Plugging in the numbers from the question into the CAPM-based formula for cost of equity, we have…
Solving for that yields…
Calculate Cost of Equity using DDM
If we use the DDM, then we can estimate as…
We’re told that the firm expects to pay dividends of $2.50 per share for the foreseeable future. Thus, is equal to $2.50
If you’re wondering why we’re just using a single instance of the dividend ($2.50) instead of multiple instances of the dividends, we’d strongly recommend reading our sister article on the Present Value of a Perpetuity.
The DDM essentially relies on the PV of a Perpetuity. The formula does use multiple instances of dividends (even though it “looks” like there’s just the one instance).
Plugging in the number into the DDM-based cost of equity formula from above, we have…
Now, we don’t explicitly have a value for the stock price from the question. But we can work it out pretty easily.
Solving for the Stock Price
The question gives us values for the Market Values of Debt and Total Assets.
Recall that the Accounting Equation says:
Assets = Liabilities + Equity
Further recall that “Liabilities” is just another term for Debt. So we can write the accounting equation as…
Assets = Debt + Equity
Rearranging for Equity, we have…
Equity = Assets – Debt
Plugging in the numbers from the question, working in billions, we have…
Equity = $3.5bn – $0.8bn = $2.7bn
We know that there are 100 million shares outstanding (again, provided in the question!)
If the market value of equity (aka market capitalization) is equal to $2.7bn and there are 100 million shares outstanding, the share price must be equal to…
Plugging in the numbers, we have…
We now have a value for and can therefore calculate the Cost of Equity as…
Solving for that yields…
Does that make sense?
This particular calculation did have a fair bit of “tricks”/challenges in it. So do take the time to make sure you’ve fully understood it.
It’s crucial that you do in fact understand it, because we’re going to assume you understand this for the remaining calculations.
Calculate Cost of Equity using GGM
If we use the GGM, then we can estimate as…
Recall that the value for estimated using the GGM is equal to the value of estimated using the DDM plus growth.
From the estimation using DDM above, we know that is equal to 9.26%
Thus, estimated using the GGM must be equal to 9.26% + 5% (being the dividend growth rate per the question) = 14.26%
Alternatively, plug in the numbers into the cost of equity formula as above:
Solve for that to get…
And that’s it!
Calculate Cost of Equity using Modigliani & Miller II
Finally, if we were to use Modigliani & Miller II (M&MII), we can estimate as…
In this case, is essentially the firm’s cost of capital. We’re told that this is equal to 10%.
We’re also told – again, from the question – that the firm’s cost of debt () is equal to 4%.
We have values for and which we’ve discussed when we calculated using the DDM (see above).
Plugging in all our numbers into the formula for cost of equity (using M&M II), we have…
Solving for this by applying “BODMAS” yields…
Finally, solving further, we get…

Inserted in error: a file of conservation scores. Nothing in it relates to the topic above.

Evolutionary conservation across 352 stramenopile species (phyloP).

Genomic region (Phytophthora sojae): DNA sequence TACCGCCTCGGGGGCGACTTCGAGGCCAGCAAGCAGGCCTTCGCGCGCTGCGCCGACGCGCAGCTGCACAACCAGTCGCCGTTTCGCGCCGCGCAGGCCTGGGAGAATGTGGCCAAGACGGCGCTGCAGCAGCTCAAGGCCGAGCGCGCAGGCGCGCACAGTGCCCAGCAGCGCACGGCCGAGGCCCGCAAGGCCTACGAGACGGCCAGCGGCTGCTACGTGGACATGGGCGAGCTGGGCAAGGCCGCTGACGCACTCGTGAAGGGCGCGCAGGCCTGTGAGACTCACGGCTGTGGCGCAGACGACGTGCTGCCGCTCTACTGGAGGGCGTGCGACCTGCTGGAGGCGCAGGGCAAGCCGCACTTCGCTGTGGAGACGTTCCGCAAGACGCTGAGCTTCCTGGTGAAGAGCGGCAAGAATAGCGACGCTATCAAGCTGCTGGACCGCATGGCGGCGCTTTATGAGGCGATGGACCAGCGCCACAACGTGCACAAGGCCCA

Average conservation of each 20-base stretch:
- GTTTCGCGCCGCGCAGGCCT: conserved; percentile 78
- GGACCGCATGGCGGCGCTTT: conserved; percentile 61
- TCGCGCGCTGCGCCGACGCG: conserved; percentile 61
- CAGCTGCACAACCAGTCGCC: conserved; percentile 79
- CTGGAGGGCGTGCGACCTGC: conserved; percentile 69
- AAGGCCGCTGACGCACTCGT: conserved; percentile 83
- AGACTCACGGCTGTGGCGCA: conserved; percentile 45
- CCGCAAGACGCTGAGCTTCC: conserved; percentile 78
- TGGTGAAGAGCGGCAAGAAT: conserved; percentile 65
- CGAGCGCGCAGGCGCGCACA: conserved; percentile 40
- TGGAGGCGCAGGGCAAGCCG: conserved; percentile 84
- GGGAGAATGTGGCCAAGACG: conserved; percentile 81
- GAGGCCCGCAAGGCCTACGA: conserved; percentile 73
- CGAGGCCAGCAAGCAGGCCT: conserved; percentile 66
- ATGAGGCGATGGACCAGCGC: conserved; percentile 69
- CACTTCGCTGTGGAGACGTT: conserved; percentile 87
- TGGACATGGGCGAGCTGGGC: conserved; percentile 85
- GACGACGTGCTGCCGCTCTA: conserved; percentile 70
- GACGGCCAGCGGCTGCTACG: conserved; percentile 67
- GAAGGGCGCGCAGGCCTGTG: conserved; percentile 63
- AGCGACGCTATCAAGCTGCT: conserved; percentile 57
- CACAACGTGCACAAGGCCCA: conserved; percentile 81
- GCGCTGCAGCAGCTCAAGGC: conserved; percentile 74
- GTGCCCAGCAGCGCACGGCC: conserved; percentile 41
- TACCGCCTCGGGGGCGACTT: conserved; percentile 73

Comparing Estimates Using Different Approaches
From our ‘simple’ example alone, we’ve obtained four different estimates for using four different approaches, including:
- 14.625% when we use the CAPM,
- 9.26% when we use the DDM,
- 14.26% when use the GGM, and
- 11.78% when we use M&M II
This is consistent with the point we made earlier on in the section on “Do All Calculations of Cost of Equity Provide The Same Result?|
But which one is the “correct” you ask?
Truthful answer – no one knows.
In the real world, one would likely choose the estimate the “best fits” with the story trying to be sold.
This is especially true if the purpose of calculating is to value a stock.
Remember, stock valuation is a story. There’s no such thing as a “true” value, despite what anyone might tell you.
Purely from a financial math standpoint however, the estimate using the DDM may be incorrect (if and only if the “analyst estimates” for cost of capital and cost of debt are correct).
If the analyst estimates for cost of capital and cost of debt are correct, then estimated using the DDM cannot be correct.
That’s because must be greater than the cost of capital.
In other words, by construction.
Given a cost of capital of 10%, it would be impossible for to be 9.26%.
Thus, one of two things is correct.
Either the analyst estimates are wrong (and the DDM estimate may be “right”).
Or, the analyst estimates are correct, in which case, the DDM estimate must be incorrect.
It’s purely a coincidence that the estimates from the CAPM and GGM are so close to one another. This doesn’t necessarily have to be the case.
Alright, hopefully, all of this makes sense, and you now have a strong understanding of the Cost of Equity including what is is, why it matters, and how to calculate it.
In summary, you learned that the Cost of Equity represents the cost of raising equity capital.
Since equity is raised by companies from investors, the Cost of Equity is also equivalent to the rate of return for an equity investor, excluding the effects of transaction costs and taxes.
Furthermore, you learned that there are 4 main ways of calculating Cost of Equity, including by using:
- Dividend Discount Model (DDM),
- Dividend Growth Model (DGM) / Gordon Growth Model (GGM), and
- Modigliani and Miller II (M&M II)
Importantly, remember that the 4 approaches are unique and independent. They will NOT necessarily give you the same result for .
This is because each model has its own set of assumptions, and relies on its own set of variables and data.
It’s not prudent nor constructive to simply take an average across all estimates, because – again – each mode has its own set of assumptions, and relies on its own set of variables and data.
Taking a simple average of all 4 estimates is akin to taking an average of the number of apples and oranges, and describing it as the average number of apples.
If any part of this extensive guide / article on the Cost of Equity is not quite clear, please do give it another read.
If you’d like to go further and learn to invest like the pros, do check out our investing courses that are designed to help you master complex concepts in finance and investing.
That’s a wrap from us for now.